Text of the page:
Miildletown, Pa., Nov. 21.—Frank
House r transacted business at York to
Several men employed by tbe Trac
tion Company were iu town yesterday
laying out the line of the company
from Wood and Main streets to Cath
erine, and down Catherine to Water
street. Work on laying the tracks will
be started shortly.
The Wincroft stove works are hav
ing new steps placed in front of the
store room where John Kurtz has open
ed up a barber shop.
'Miss Tillle Nissley is clerking in the
store of H. A. Linhart for several
Mrs. C). O. Schaoffer has gone to
Philadelphia, where &he will visit rela
tives for some time.
Arthur King and daughter. Mrs.
George I). King, are spending several
days at New York City.
K. K. Demmv and wife have gone to
Freeland where thev will visit their
daughter, Mrs. H. A. Bell, for some
Edward Shiremau and F. Ilaesler
have returned home from a several
days hunting trip to Perry countv,
and succeeded in shooting quite a num
ber of rabbits and quail.
George Mish end force of men are
repairing the State road on Main
street from Lawrence street to Wood
Miss Mary Arnold has returned
home from a week's visit to her sister,
Mrs. Harvey Overdeer, of Columbia.
The Union Thanksgiving services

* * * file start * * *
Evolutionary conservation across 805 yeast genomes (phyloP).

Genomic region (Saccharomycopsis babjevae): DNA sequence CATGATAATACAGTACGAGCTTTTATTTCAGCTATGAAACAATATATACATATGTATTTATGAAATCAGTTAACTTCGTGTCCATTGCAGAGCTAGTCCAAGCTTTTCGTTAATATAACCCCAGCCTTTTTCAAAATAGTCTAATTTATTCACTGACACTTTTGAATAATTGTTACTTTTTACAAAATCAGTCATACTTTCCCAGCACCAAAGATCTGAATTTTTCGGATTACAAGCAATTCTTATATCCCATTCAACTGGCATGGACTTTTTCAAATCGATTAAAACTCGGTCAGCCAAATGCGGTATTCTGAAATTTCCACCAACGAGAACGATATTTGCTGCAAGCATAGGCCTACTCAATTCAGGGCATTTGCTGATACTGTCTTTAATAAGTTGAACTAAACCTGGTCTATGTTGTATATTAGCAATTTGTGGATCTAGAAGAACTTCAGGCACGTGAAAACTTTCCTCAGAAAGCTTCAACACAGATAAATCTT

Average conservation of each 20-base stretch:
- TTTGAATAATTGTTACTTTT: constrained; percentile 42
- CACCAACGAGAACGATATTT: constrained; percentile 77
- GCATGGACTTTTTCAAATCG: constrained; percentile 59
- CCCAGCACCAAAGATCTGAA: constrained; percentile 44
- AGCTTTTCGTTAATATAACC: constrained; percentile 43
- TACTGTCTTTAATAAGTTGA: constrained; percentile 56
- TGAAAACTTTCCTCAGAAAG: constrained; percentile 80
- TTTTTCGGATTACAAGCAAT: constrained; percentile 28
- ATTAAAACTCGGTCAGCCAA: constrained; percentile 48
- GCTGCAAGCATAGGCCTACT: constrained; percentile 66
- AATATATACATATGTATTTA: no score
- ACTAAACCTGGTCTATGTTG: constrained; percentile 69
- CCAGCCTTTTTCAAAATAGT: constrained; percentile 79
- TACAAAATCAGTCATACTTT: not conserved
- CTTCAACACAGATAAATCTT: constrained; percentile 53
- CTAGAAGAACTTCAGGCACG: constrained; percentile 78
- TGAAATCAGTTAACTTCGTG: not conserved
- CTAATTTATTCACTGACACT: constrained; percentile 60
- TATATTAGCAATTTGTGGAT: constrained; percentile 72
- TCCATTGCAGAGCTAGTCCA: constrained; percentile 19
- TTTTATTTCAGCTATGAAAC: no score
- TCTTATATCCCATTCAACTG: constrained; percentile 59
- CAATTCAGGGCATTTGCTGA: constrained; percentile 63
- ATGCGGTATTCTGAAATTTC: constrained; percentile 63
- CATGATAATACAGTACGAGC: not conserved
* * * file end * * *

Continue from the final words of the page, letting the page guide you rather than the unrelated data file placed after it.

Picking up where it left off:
will be held in the St. Peter's Luther
an church at !> o'clock. The Rev. W. R.
Ridington will preach the sermon.
The Rev. Fuller Ber.jstresser, pastor
of the St. Peter's Lutheran church,
will deliver his lecture, ''The Vinegar
Peddler,' - in the Presbyterian church
on Monday evening.
Alex. Campbell spent vesterday at
The Rev. Joseph Weirich is holding
revival meetings at BVoverdale and
are largely attended.
Amnion Kreider, wlio had been ill
for the past several weeks, is able to
be out again. Mr. Kreider was hurt in
an automobile accident souie time ago
and has been housed up ever sinee.
Water connections were made to the
C. Strauss property on Main street,
near Wood street.
A smoker was held in the rooms of
the 1 regressive Club last evening and
a large number were present.
Edward Fissler is ill at his home on
Maurice Hippie aud wife are visit
ing relatives at Dillsborg, York coun
ty, for several days.
Contributions Will Be Solicited for the
N'ew\ille, Nov. 21.—Among the
plans which have been adopted by the
executive committee to secure relief for
the Belgians will be the placing of
•boxes for contributions in tho various
buisness places. The situation will also